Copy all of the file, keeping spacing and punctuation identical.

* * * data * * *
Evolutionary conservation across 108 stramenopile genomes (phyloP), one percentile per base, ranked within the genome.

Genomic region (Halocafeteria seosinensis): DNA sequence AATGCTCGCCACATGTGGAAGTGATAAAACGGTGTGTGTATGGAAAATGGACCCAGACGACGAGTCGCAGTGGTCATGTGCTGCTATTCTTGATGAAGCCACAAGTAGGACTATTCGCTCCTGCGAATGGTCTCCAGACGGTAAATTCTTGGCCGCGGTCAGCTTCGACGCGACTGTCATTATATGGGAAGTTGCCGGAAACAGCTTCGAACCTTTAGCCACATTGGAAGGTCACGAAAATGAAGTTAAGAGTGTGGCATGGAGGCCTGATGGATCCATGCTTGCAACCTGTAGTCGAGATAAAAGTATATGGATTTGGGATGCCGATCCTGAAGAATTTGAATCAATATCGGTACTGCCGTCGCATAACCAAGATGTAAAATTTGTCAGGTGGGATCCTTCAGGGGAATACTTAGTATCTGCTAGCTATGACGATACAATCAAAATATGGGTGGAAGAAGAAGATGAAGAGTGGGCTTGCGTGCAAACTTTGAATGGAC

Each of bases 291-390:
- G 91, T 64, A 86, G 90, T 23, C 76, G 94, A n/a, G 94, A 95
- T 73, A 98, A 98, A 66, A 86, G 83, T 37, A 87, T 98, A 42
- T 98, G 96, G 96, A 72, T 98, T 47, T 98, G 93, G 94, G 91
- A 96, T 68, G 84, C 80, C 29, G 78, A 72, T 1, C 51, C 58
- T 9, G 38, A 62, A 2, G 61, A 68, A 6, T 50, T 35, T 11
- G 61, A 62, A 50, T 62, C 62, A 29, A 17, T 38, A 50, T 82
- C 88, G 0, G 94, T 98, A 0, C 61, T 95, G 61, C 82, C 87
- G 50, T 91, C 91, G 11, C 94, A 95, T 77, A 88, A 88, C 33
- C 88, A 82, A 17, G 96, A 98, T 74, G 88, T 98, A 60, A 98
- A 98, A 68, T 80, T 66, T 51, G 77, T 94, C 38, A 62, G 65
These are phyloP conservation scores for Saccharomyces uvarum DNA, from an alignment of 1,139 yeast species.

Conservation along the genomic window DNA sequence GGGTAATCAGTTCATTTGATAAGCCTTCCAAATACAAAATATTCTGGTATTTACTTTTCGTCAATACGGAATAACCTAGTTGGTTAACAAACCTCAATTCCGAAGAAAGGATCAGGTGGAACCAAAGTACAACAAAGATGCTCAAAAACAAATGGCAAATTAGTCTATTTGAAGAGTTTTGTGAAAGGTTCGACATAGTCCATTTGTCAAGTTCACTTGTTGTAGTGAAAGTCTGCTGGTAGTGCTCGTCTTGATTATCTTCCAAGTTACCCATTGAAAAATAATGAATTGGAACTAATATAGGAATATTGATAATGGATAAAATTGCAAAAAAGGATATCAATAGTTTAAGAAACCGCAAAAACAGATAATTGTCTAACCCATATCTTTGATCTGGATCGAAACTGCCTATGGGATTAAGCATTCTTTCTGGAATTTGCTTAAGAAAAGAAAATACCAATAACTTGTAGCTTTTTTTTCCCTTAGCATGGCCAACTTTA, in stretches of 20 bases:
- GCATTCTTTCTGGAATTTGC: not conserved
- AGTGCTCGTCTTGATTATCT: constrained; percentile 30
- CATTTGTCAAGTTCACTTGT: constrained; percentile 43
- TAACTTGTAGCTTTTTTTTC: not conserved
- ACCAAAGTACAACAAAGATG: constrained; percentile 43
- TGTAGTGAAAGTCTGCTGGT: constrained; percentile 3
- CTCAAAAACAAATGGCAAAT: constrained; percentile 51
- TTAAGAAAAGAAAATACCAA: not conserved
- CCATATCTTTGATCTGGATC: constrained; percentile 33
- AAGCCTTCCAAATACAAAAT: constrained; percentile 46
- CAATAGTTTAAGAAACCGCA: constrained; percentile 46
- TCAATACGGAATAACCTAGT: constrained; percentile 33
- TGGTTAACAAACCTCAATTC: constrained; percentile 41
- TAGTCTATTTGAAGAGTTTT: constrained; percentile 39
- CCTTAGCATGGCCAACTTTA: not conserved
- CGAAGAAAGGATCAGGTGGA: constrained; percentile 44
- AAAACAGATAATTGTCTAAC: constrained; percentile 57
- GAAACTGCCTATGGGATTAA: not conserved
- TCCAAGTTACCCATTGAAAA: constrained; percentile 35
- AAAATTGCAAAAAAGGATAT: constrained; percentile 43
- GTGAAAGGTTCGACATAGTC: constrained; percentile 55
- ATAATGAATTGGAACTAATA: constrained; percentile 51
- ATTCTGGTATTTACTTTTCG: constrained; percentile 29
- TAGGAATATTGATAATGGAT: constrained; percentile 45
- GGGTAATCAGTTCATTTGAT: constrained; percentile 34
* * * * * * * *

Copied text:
Evolutionary conservation across 108 stramenopile genomes (phyloP), one percentile per base, ranked within the genome.

Genomic region (Halocafeteria seosinensis): DNA sequence AATGCTCGCCACATGTGGAAGTGATAAAACGGTGTGTGTATGGAAAATGGACCCAGACGACGAGTCGCAGTGGTCATGTGCTGCTATTCTTGATGAAGCCACAAGTAGGACTATTCGCTCCTGCGAATGGTCTCCAGACGGTAAATTCTTGGCCGCGGTCAGCTTCGACGCGACTGTCATTATATGGGAAGTTGCCGGAAACAGCTTCGAACCTTTAGCCACATTGGAAGGTCACGAAAATGAAGTTAAGAGTGTGGCATGGAGGCCTGATGGATCCATGCTTGCAACCTGTAGTCGAGATAAAAGTATATGGATTTGGGATGCCGATCCTGAAGAATTTGAATCAATATCGGTACTGCCGTCGCATAACCAAGATGTAAAATTTGTCAGGTGGGATCCTTCAGGGGAATACTTAGTATCTGCTAGCTATGACGATACAATCAAAATATGGGTGGAAGAAGAAGATGAAGAGTGGGCTTGCGTGCAAACTTTGAATGGAC

Each of bases 291-390:
- G 91, T 64, A 86, G 90, T 23, C 76, G 94, A n/a, G 94, A 95
- T 73, A 98, A 98, A 66, A 86, G 83, T 37, A 87, T 98, A 42
- T 98, G 96, G 96, A 72, T 98, T 47, T 98, G 93, G 94, G 91
- A 96, T 68, G 84, C 80, C 29, G 78, A 72, T 1, C 51, C 58
- T 9, G 38, A 62, A 2, G 61, A 68, A 6, T 50, T 35, T 11
- G 61, A 62, A 50, T 62, C 62, A 29, A 17, T 38, A 50, T 82
- C 88, G 0, G 94, T 98, A 0, C 61, T 95, G 61, C 82, C 87
- G 50, T 91, C 91, G 11, C 94, A 95, T 77, A 88, A 88, C 33
- C 88, A 82, A 17, G 96, A 98, T 74, G 88, T 98, A 60, A 98
- A 98, A 68, T 80, T 66, T 51, G 77, T 94, C 38, A 62, G 65
These are phyloP conservation scores for Saccharomyces uvarum DNA, from an alignment of 1,139 yeast species.

Conservation along the genomic window DNA sequence GGGTAATCAGTTCATTTGATAAGCCTTCCAAATACAAAATATTCTGGTATTTACTTTTCGTCAATACGGAATAACCTAGTTGGTTAACAAACCTCAATTCCGAAGAAAGGATCAGGTGGAACCAAAGTACAACAAAGATGCTCAAAAACAAATGGCAAATTAGTCTATTTGAAGAGTTTTGTGAAAGGTTCGACATAGTCCATTTGTCAAGTTCACTTGTTGTAGTGAAAGTCTGCTGGTAGTGCTCGTCTTGATTATCTTCCAAGTTACCCATTGAAAAATAATGAATTGGAACTAATATAGGAATATTGATAATGGATAAAATTGCAAAAAAGGATATCAATAGTTTAAGAAACCGCAAAAACAGATAATTGTCTAACCCATATCTTTGATCTGGATCGAAACTGCCTATGGGATTAAGCATTCTTTCTGGAATTTGCTTAAGAAAAGAAAATACCAATAACTTGTAGCTTTTTTTTCCCTTAGCATGGCCAACTTTA, in stretches of 20 bases:
- GCATTCTTTCTGGAATTTGC: not conserved
- AGTGCTCGTCTTGATTATCT: constrained; percentile 30
- CATTTGTCAAGTTCACTTGT: constrained; percentile 43
- TAACTTGTAGCTTTTTTTTC: not conserved
- ACCAAAGTACAACAAAGATG: constrained; percentile 43
- TGTAGTGAAAGTCTGCTGGT: constrained; percentile 3
- CTCAAAAACAAATGGCAAAT: constrained; percentile 51
- TTAAGAAAAGAAAATACCAA: not conserved
- CCATATCTTTGATCTGGATC: constrained; percentile 33
- AAGCCTTCCAAATACAAAAT: constrained; percentile 46
- CAATAGTTTAAGAAACCGCA: constrained; percentile 46
- TCAATACGGAATAACCTAGT: constrained; percentile 33
- TGGTTAACAAACCTCAATTC: constrained; percentile 41
- TAGTCTATTTGAAGAGTTTT: constrained; percentile 39
- CCTTAGCATGGCCAACTTTA: not conserved
- CGAAGAAAGGATCAGGTGGA: constrained; percentile 44
- AAAACAGATAATTGTCTAAC: constrained; percentile 57
- GAAACTGCCTATGGGATTAA: not conserved
- TCCAAGTTACCCATTGAAAA: constrained; percentile 35
- AAAATTGCAAAAAAGGATAT: constrained; percentile 43
- GTGAAAGGTTCGACATAGTC: constrained; percentile 55
- ATAATGAATTGGAACTAATA: constrained; percentile 51
- ATTCTGGTATTTACTTTTCG: constrained; percentile 29
- TAGGAATATTGATAATGGAT: constrained; percentile 45
- GGGTAATCAGTTCATTTGAT: constrained; percentile 34